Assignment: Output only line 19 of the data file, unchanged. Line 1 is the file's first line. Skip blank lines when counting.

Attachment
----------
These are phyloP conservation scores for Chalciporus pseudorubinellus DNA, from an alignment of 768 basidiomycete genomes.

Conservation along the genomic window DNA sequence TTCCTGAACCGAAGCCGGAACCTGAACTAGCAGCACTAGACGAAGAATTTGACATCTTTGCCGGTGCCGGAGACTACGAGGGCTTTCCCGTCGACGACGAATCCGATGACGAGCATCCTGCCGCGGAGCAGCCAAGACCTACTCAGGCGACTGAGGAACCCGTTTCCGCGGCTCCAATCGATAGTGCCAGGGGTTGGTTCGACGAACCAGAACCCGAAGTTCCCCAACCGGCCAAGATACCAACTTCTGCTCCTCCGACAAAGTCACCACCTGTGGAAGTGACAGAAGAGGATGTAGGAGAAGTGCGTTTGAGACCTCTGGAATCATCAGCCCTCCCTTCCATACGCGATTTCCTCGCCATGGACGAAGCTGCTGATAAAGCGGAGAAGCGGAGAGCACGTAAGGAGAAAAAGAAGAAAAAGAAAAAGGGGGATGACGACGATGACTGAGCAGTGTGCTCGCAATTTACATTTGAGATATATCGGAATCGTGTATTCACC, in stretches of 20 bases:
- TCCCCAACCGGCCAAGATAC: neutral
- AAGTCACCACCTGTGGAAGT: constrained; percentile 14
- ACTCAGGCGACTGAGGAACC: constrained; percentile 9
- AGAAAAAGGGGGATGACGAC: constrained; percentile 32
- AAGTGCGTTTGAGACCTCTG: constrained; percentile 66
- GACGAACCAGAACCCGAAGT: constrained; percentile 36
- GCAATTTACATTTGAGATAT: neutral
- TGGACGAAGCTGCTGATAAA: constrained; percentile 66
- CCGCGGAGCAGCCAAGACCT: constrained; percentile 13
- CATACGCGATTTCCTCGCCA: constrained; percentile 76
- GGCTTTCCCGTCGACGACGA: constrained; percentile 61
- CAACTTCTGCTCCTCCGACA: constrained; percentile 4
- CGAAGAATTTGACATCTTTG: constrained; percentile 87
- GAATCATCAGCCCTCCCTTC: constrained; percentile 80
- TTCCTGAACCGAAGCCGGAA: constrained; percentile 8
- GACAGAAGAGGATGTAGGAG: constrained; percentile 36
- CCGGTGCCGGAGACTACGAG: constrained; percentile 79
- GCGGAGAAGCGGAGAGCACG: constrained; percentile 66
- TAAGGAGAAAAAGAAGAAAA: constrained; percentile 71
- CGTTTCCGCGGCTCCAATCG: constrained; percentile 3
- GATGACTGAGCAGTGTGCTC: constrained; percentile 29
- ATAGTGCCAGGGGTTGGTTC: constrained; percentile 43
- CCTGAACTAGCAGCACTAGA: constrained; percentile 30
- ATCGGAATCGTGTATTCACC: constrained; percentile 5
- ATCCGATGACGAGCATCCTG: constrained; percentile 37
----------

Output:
- CCGGTGCCGGAGACTACGAG: constrained; percentile 79